Candidiasis

Candidiasis is a fungal infection due to any type of Candida (a type of yeast).[4] When it affects the mouth, in some countries it is commonly called thrush.[3] Signs and symptoms include white patches on the tongue or other areas of the mouth and throat.[3] Other symptoms may include soreness and problems swallowing.[9] When it affects the vagina, it may be referred to as a yeast infection or thrush.[2][10] Signs and symptoms include genital itching, burning, and sometimes a white "cottage cheese-like" discharge from the vagina.[11] Yeast infections of the penis are less common and typically present with an itchy rash.[11] Very rarely, yeast infections may become invasive, spreading to other parts of the body.[12] This may result in fevers along with other symptoms depending on the parts involved.[12]

Candidiasis
Other namesCandidosis, moniliasis, oidiomycosis[1]
Oral candidiasis (thrush)
SpecialtyInfectious disease
SymptomsWhite patches or vaginal discharge, itching[2][3]
CausesCandida (a type of yeast)[4]
Risk factorsImmunosuppression (HIV/AIDS), diabetes, corticosteroids, antibiotic therapy[5]
MedicationClotrimazole, nystatin, fluconazole[6]
Frequency6% of babies (mouth)[7] 75% of women at some time (vaginal)[8]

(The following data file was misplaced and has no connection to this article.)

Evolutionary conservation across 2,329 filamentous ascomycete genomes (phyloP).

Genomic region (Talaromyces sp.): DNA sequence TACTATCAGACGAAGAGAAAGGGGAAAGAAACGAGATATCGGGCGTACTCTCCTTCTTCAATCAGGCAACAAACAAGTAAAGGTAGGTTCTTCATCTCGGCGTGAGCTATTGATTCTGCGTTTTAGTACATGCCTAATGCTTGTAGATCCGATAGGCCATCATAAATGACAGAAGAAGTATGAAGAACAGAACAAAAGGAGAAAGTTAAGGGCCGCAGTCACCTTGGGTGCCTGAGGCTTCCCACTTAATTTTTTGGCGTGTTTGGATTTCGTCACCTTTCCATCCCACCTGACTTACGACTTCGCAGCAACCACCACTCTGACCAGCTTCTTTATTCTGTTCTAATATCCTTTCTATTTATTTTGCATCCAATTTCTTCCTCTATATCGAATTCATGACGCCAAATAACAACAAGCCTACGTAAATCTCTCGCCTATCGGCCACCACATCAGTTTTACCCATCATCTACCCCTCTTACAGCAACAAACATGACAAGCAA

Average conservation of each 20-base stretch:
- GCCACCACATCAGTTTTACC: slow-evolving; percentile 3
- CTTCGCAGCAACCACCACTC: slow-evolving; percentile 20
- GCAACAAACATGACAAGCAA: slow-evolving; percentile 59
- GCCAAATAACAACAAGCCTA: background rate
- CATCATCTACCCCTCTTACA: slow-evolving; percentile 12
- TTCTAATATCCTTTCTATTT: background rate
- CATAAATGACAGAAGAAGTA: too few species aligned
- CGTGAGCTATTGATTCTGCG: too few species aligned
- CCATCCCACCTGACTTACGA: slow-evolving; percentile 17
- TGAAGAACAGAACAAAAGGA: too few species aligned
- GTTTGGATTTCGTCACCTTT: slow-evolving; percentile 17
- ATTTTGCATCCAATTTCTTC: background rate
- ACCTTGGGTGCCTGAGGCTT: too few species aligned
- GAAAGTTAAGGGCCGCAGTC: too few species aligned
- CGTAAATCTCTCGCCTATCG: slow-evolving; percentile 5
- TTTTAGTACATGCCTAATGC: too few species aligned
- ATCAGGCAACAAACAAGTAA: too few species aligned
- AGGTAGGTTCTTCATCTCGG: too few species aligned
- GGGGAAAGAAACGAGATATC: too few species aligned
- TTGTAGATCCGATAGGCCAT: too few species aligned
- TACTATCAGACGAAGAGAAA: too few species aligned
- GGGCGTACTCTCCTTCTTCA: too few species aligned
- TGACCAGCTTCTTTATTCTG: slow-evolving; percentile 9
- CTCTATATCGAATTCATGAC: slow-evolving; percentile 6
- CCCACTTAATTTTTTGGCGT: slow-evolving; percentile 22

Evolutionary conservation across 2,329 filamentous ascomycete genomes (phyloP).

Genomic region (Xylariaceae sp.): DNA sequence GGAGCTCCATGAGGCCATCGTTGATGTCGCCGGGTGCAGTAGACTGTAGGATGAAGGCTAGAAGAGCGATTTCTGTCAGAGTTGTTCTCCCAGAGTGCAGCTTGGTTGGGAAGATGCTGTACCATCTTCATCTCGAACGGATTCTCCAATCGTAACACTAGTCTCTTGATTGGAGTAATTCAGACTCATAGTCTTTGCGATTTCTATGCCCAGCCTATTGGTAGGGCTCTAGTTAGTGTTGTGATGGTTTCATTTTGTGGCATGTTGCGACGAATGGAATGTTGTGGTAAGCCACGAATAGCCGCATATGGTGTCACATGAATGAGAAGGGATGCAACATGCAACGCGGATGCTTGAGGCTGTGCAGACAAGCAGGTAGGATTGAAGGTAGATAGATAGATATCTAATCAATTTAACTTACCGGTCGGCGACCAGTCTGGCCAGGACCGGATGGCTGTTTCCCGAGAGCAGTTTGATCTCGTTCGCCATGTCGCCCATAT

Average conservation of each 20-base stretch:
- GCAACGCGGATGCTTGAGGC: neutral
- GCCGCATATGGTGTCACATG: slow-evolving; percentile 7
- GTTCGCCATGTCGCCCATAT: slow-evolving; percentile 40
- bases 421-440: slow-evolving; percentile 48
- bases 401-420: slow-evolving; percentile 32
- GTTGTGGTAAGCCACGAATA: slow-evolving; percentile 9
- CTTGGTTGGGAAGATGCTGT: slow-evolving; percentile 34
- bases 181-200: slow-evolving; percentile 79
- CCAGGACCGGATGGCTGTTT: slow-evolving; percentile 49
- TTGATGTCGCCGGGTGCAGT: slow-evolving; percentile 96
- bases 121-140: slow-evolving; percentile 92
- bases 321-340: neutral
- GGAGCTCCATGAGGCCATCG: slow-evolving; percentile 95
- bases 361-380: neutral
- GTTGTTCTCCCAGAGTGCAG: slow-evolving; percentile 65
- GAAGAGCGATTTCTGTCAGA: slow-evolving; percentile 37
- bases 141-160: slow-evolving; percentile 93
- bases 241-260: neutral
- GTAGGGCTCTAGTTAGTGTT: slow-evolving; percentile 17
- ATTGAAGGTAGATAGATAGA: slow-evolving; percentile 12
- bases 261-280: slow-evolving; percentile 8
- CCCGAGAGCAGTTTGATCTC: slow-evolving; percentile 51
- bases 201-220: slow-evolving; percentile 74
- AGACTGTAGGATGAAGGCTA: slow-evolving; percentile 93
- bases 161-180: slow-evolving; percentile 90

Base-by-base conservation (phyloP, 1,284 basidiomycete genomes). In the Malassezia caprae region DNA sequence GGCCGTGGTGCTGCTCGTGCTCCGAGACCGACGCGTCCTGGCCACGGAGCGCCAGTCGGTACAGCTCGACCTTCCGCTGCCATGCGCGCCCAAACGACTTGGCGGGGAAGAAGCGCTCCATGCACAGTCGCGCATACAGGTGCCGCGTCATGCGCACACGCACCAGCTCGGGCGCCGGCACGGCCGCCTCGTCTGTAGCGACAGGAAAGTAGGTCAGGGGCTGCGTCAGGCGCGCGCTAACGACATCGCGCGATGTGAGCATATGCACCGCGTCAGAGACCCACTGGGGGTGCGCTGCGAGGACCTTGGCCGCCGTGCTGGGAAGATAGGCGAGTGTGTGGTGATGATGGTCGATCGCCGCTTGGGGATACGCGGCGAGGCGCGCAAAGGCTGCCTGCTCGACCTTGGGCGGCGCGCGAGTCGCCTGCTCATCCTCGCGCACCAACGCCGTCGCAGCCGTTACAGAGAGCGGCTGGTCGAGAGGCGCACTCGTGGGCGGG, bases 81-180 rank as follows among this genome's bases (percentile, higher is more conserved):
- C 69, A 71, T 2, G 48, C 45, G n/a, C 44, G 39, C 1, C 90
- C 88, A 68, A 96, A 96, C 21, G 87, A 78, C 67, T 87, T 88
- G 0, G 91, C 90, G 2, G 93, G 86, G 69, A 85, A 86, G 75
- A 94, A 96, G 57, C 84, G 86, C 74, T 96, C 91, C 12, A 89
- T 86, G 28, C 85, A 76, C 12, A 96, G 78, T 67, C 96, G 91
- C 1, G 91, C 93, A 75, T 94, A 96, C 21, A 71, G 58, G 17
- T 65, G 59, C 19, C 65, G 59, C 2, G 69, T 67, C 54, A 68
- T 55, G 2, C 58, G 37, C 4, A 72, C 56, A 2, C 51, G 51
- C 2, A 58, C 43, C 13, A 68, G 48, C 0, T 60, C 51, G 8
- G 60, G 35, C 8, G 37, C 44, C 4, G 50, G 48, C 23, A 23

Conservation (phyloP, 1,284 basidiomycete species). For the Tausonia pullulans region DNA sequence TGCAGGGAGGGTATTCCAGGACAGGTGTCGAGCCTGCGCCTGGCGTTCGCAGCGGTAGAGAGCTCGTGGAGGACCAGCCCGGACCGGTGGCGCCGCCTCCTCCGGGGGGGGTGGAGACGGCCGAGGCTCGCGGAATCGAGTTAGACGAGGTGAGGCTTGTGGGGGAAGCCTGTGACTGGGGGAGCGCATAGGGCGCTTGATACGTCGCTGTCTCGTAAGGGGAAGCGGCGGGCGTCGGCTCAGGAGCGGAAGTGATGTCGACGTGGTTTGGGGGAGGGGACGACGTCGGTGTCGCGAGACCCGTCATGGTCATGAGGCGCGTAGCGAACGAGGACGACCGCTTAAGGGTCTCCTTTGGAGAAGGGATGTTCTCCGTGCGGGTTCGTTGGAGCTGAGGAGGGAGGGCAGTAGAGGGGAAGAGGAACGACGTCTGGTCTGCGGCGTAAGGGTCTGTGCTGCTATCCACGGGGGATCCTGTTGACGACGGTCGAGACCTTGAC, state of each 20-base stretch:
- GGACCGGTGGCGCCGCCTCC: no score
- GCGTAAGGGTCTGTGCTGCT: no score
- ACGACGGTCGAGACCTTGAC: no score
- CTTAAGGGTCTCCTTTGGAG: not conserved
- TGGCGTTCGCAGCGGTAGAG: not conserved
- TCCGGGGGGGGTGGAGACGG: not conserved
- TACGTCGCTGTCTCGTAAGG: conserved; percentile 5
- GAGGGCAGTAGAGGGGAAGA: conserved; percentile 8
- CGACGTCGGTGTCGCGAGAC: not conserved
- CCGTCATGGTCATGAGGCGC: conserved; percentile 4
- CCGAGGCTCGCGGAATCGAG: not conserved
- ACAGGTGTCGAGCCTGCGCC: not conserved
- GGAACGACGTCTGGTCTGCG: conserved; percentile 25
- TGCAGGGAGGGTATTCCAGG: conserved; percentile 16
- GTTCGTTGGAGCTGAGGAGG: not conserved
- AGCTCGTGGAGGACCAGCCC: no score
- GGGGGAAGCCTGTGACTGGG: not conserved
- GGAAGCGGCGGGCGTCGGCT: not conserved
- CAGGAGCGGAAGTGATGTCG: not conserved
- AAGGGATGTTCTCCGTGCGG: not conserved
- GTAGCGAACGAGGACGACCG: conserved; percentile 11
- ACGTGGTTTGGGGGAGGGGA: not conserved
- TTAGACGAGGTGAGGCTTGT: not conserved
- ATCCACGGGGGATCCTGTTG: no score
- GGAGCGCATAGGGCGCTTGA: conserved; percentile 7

More than 20 types of Candida can cause infection with Candida albicans being the most common.[13] Infections of the mouth are most common among children less than one month old, the elderly, and those with weak immune systems.[5] Conditions that result in a weak immune system include HIV/AIDS, the medications used after organ transplantation, diabetes, and the use of corticosteroids.[5] Other risks include dentures, following antibiotic therapy, and breastfeeding.[5][14] Vaginal infections occur more commonly during pregnancy, in those with weak immune systems, and following antibiotic use.[15] Individuals at risk for invasive candidiasis include low birth weight babies, people recovering from surgery, people admitted to intensive care units, and those with an otherwise compromised immune system.[16]

Efforts to prevent infections of the mouth include the use of chlorhexidine mouthwash in those with poor immune function and washing out the mouth following the use of inhaled steroids.[6] Little evidence supports probiotics for either prevention or treatment, even among those with frequent vaginal infections.[17][18] For infections of the mouth, treatment with topical clotrimazole or nystatin is usually effective.[6] Oral or intravenous fluconazole, itraconazole, or amphotericin B may be used if these do not work.[6] A number of topical antifungal medications may be used for vaginal infections, including clotrimazole.[19] In those with widespread disease, an echinocandin such as caspofungin or micafungin is used.[20] A number of weeks of intravenous amphotericin B may be used as an alternative.[20] In certain groups at very high risk, antifungal medications may be used preventatively.[16][20]

Infections of the mouth occur in about 6% of babies less than a month old.[7] About 20% of those receiving chemotherapy for cancer and 20% of those with AIDS also develop the disease.[7] About three-quarters of women have at least one yeast infection at some time during their lives.[8] Widespread disease is rare except in those who have risk factors.[21]


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